by Franck Mercurio
Grammy Award-winning guest vocalist Lisa Fischer will give three performances with the Orchestra this month: Classical Roots: International Women’s Day (March 8) and Cincinnati Pops: Just a Kiss Away (March 9 and 10). Fischer is perhaps best known for her years touring with The Rolling Stones and other rock groups as a “stand-out backup singer.” She also gained fame in the 2013 Oscar-winning documentary, 20 Feet from Stardom, in which Director Morgan Neville explored Fischer’s career as a backup vocalist and her journey to becoming a lead singer.
But Lisa Fischer is more than a rock star; she is a versatile vocalist with a staggering range, able to perform rock, jazz, R&B, and even classical. We asked her about her previous orchestral performances and what we can expect from her upcoming concerts with the CSO and Pops. Here’s what she had to say:
What is the appeal of performing with an orchestra? How is the experience different from performing with a group like The Rolling Stones?
I had a wonderful orchestral opportunity while I was a special guest vocalist with Chris Botti (Grammy Award-winning trumpeter and composer) and his wonderful musicians. I remember so vividly the day I came into the first rehearsal and listened to everyone—Chris, the musicians, the conductor, the orchestra—all blending together. I sat in the dark listening to music I knew so well, but this merging of gifted musical beings became something else entirely—so many souls invested in years of passion, love and experience.
It sounds like the orchestra experience had a profound effect on you.
There were layers of sound and emotion becoming fuller and deeper in ways I had never really felt up close. It became another life force to me. It’s this feeling that I seek—and find—when I’m performing with an orchestra. And where do I begin to find words to explain our concerts with the divine Seattle Symphony at Benaroya Hall? They were the first orchestra to commission my own program along with my band Grand Baton. I’m still pinching myself!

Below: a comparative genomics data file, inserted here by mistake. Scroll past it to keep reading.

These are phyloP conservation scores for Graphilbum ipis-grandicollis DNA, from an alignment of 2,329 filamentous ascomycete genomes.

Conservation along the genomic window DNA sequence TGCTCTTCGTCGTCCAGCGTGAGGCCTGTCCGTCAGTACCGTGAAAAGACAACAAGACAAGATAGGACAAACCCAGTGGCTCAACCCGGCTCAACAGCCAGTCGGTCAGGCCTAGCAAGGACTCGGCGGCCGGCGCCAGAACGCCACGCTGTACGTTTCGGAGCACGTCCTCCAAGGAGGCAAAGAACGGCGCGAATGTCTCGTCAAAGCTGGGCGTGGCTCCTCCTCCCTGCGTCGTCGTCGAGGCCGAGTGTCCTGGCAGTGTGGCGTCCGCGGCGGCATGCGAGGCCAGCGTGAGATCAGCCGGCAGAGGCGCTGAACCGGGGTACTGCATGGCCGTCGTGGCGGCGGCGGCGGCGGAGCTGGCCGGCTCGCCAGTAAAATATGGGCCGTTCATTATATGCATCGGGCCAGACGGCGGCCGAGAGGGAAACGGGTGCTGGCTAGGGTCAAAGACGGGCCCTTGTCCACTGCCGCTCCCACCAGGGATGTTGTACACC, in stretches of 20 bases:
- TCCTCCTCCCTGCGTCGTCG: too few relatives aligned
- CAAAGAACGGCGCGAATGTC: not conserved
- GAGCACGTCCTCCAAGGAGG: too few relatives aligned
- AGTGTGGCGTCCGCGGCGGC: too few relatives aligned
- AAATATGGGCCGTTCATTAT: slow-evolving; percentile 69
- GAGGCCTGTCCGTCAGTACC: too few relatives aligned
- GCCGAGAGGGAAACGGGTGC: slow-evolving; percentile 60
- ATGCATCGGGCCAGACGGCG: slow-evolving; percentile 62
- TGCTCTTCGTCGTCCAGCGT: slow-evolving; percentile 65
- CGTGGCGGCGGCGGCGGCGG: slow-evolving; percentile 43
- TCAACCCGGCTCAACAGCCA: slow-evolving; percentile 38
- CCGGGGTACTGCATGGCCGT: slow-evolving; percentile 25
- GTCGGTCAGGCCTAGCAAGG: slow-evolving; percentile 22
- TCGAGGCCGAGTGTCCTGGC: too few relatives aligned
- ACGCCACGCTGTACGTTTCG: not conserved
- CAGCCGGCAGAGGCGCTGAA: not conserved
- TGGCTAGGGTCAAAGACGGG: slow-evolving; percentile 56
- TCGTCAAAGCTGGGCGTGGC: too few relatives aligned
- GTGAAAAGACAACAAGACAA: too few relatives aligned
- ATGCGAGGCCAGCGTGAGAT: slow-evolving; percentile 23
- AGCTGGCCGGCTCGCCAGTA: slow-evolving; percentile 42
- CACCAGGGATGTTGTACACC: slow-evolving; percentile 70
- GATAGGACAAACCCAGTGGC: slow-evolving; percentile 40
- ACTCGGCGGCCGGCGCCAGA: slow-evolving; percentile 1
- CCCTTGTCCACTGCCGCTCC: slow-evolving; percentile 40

You are a super-versatile artist, performing rock, jazz, R&B, and even classical. Will there be any classical surprises when you perform with the Cincinnati Pops March 9–10?
The classical surprises are the arias I learned in my school years, when I was fortunate to have had some very basic operatic studies. I’m humbled to include “Dido’s Lament” (“When I am laid in earth”) from Purcell’s Dido and Aeneas and the Habanera (“Love is a rebellious bird”) from Bizet’s Carmen in our orchestral program here with the Cincinnati Pops, especially because I haven’t sung these pieces since that time so long ago. Wish me luck!
What are some other songs we will enjoy at this Pops concert?
The other songs we are visiting are pieces I’ve been blessed to encounter throughout my musical history with exceptional writers, composers, and performers like Keith Richards, Mick Jagger, Sting, Tina Turner and Luther Vandross. BUT...what is really significant about this program are the superbly reinvented arrangements by my Grand Baton musical director JC Maillard and our orchestral arranger, Chris Walden, along with the excellent musicianship from our Grand Baton bassist Aidan Carroll and our drummer/percussionist Thierry Arpino.
Not only are you performing in the Pops concerts scheduled for March 9 and 10, but you are also lending your talents to the Classical Roots: International Women’s Day concert on March 8. What are you most looking forward to about this particular performance?
Besides the fact that I get to meet all the amazing members of the choir and the orchestra, I get to perform this thoughtfully selected music that honors great women artists, such as Carole King, Louise Shropshire, and Cincinnati’s own Mamie Smith. It’s such an honor to sing among this community here in Cincinnati and bring these melodies to life.